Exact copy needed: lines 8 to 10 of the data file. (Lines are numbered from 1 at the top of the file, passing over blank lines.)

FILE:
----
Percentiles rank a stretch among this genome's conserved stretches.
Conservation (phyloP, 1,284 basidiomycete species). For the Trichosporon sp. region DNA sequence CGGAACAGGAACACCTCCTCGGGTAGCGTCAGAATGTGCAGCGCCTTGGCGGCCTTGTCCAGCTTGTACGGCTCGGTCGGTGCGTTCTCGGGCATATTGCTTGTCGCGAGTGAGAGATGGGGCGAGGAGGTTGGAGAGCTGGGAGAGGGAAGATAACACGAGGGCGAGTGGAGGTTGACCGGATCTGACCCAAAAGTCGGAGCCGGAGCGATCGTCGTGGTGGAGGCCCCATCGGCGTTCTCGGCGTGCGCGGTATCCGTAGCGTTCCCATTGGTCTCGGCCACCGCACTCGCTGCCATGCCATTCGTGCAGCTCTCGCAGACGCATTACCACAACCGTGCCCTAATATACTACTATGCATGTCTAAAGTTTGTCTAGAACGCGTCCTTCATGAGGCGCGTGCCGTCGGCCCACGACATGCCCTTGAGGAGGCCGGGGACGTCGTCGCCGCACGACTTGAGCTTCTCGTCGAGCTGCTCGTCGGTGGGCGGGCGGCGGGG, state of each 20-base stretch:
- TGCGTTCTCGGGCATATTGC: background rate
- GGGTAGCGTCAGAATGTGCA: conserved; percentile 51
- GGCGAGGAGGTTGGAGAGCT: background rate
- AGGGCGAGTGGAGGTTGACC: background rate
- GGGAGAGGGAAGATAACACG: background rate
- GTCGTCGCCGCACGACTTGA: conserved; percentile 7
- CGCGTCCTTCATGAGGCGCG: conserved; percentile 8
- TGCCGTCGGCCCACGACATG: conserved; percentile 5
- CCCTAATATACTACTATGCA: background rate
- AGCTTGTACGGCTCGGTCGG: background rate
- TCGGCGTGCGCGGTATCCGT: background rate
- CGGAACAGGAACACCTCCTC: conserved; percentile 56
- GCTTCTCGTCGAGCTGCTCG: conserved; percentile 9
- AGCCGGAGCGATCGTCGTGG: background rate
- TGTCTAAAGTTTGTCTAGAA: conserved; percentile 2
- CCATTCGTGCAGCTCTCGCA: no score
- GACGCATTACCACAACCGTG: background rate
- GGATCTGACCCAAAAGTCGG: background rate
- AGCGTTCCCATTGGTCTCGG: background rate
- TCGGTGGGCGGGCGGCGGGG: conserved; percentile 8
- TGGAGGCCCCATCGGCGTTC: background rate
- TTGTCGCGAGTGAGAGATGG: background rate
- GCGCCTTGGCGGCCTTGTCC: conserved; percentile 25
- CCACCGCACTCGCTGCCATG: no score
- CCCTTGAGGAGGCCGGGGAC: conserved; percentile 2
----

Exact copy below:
- GTCGTCGCCGCACGACTTGA: conserved; percentile 7
- CGCGTCCTTCATGAGGCGCG: conserved; percentile 8
- TGCCGTCGGCCCACGACATG: conserved; percentile 5